JILA scientists have developed a fast, simple sample preparation method that enhances imaging of DNA to better analyze its physical properties and interactions. This gentle yet effective process involves binding DNA to mica, a flat silicate mineral. This process extends the DNA's configuration – similar to expanding the bellows of an accordion – so that eight times more of the molecule can be analyzed as compared to previous methods.

Atomic Force Microscopy (AFM) imaging of the extended structures in liquid improved the quality and quantity of biophysical data on DNA and its interactions with proteins. The method produced high-quality images over a wide range of salt concentrations, including ones similar to those found in a cell. This was previously thought impossible because different salts ordinarily compete to attach the DNA to the surface or interfere with that attachment. High-resolution images revealed the DNA's iconic double helix structure, which looks like a twisted ladder.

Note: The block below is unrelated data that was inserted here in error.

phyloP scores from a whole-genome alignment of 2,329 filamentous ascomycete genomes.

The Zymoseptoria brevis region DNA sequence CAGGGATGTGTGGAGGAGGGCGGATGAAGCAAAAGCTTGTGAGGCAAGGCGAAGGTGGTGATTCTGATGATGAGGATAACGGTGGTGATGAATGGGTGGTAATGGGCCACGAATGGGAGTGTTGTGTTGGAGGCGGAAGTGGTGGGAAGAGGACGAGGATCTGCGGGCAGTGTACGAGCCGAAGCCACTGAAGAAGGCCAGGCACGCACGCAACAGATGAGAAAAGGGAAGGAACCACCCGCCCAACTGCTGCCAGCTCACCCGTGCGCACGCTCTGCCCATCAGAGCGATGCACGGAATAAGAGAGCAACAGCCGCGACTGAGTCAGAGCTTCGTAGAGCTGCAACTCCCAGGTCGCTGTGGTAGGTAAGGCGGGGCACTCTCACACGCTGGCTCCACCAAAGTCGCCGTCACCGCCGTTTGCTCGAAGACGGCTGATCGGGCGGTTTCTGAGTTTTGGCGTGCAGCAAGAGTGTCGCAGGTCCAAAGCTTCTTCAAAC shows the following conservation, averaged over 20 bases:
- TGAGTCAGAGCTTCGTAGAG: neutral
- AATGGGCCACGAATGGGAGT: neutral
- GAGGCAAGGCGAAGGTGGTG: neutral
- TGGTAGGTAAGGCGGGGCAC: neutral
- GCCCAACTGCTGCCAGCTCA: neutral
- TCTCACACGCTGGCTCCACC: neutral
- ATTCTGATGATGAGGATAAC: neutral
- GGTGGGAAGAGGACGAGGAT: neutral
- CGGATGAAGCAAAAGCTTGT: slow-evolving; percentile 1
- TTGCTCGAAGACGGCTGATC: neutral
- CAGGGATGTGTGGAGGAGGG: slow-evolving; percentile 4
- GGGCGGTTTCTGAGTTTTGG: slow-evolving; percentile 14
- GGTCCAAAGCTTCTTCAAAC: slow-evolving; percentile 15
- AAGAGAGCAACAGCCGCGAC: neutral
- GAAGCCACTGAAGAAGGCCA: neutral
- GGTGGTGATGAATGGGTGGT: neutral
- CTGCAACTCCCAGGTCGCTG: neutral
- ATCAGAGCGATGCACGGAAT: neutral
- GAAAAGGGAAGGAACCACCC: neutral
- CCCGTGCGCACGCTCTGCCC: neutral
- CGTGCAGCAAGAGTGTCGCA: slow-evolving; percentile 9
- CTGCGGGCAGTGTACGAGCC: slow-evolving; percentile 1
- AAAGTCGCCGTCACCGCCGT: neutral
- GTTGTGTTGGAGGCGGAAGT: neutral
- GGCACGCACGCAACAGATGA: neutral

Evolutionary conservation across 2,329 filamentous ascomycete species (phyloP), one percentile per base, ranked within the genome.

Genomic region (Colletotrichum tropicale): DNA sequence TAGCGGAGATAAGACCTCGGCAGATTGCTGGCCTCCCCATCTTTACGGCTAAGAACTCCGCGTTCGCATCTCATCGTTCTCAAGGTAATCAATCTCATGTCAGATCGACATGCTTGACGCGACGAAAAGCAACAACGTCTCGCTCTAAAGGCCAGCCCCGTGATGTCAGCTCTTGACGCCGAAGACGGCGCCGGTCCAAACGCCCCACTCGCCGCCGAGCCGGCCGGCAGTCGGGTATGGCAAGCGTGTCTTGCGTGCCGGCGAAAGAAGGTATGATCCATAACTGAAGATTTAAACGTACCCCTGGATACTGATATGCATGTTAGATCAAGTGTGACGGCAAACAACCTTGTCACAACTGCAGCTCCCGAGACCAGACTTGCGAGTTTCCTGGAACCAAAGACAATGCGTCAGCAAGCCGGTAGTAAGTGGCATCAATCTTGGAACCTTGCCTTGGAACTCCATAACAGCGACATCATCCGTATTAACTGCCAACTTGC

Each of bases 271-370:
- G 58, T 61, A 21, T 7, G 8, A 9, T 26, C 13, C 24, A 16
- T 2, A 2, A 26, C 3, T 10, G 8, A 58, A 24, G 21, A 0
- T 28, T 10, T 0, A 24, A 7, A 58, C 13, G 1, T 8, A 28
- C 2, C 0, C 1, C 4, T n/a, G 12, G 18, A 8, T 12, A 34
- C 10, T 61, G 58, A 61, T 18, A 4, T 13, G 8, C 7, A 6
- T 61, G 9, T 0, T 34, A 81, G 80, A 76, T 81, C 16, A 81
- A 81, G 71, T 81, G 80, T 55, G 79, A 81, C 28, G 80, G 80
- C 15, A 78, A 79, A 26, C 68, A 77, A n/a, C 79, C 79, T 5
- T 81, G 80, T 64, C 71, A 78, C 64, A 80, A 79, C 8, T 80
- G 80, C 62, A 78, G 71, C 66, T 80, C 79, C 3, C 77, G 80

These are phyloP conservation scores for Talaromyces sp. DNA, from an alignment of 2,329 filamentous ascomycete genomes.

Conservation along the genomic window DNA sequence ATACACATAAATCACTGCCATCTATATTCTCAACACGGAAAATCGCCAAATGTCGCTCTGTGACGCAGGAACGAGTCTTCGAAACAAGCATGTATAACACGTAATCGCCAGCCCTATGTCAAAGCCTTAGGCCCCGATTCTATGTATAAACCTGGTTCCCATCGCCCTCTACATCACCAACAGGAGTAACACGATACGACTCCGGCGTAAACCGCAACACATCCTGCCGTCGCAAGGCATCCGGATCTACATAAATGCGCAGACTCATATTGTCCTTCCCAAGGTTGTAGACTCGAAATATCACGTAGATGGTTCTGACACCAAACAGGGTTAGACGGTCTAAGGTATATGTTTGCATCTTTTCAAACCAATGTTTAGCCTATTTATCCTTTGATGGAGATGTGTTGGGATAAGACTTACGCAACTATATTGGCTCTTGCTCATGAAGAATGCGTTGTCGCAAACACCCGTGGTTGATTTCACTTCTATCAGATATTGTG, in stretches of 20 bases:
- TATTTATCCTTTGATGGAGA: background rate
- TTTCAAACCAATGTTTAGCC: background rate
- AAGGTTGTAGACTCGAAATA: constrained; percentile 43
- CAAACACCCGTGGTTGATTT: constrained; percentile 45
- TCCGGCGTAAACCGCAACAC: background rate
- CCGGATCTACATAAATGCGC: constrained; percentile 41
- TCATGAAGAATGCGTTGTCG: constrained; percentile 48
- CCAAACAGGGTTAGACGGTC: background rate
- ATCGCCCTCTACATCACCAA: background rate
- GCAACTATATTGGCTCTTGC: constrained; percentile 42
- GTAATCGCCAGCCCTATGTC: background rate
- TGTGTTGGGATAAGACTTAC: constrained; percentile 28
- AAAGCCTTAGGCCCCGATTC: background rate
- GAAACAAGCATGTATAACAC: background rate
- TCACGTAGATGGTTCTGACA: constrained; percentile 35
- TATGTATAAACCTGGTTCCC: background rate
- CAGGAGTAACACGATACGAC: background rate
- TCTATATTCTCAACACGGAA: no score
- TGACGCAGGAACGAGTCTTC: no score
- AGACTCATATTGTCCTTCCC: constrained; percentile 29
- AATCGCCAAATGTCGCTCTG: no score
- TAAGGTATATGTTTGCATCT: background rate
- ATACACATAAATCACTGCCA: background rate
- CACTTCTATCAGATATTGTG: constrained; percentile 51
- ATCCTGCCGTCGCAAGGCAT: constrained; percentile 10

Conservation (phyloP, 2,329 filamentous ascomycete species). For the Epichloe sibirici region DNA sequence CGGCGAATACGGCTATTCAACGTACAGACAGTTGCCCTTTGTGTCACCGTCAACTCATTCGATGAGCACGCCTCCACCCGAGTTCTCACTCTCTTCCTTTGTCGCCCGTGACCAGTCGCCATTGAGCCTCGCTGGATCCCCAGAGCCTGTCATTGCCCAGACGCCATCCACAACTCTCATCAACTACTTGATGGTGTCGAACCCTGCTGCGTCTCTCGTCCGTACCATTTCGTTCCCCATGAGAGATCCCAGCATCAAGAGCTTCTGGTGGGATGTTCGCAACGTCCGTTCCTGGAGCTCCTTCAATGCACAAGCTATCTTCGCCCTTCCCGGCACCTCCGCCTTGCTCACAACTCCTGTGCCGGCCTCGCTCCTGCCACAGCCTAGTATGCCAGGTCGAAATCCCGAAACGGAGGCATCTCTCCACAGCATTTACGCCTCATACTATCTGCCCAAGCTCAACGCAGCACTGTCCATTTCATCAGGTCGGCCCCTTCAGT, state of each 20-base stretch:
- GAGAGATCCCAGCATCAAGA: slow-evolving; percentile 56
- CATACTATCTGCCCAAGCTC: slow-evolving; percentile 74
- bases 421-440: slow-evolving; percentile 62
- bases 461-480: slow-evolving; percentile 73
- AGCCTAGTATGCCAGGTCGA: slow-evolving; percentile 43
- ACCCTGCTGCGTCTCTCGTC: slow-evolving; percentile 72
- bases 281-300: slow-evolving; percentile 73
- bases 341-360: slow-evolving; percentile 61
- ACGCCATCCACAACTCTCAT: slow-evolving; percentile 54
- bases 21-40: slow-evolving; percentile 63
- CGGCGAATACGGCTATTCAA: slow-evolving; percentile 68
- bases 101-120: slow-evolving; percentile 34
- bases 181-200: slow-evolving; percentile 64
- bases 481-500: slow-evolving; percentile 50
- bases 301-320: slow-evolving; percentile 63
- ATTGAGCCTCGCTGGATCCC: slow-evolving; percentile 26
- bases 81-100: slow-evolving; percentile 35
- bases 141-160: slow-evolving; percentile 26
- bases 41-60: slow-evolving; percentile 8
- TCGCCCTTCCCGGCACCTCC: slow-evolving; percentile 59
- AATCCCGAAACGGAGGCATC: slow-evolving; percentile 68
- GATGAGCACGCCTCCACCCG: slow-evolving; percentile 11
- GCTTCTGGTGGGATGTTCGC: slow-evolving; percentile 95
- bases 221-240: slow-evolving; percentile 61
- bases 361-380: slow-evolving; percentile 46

JILA is jointly operated by the National Institute of Standards and Technology (NIST) and the University of Colorado Boulder. "We expect this new sample preparation method to pave the way to tuning the binding strength of DNA to a surface, which should facilitate studying the dynamics of protein-DNA complexes," said NIST/JILA Fellow Tom Perkins.

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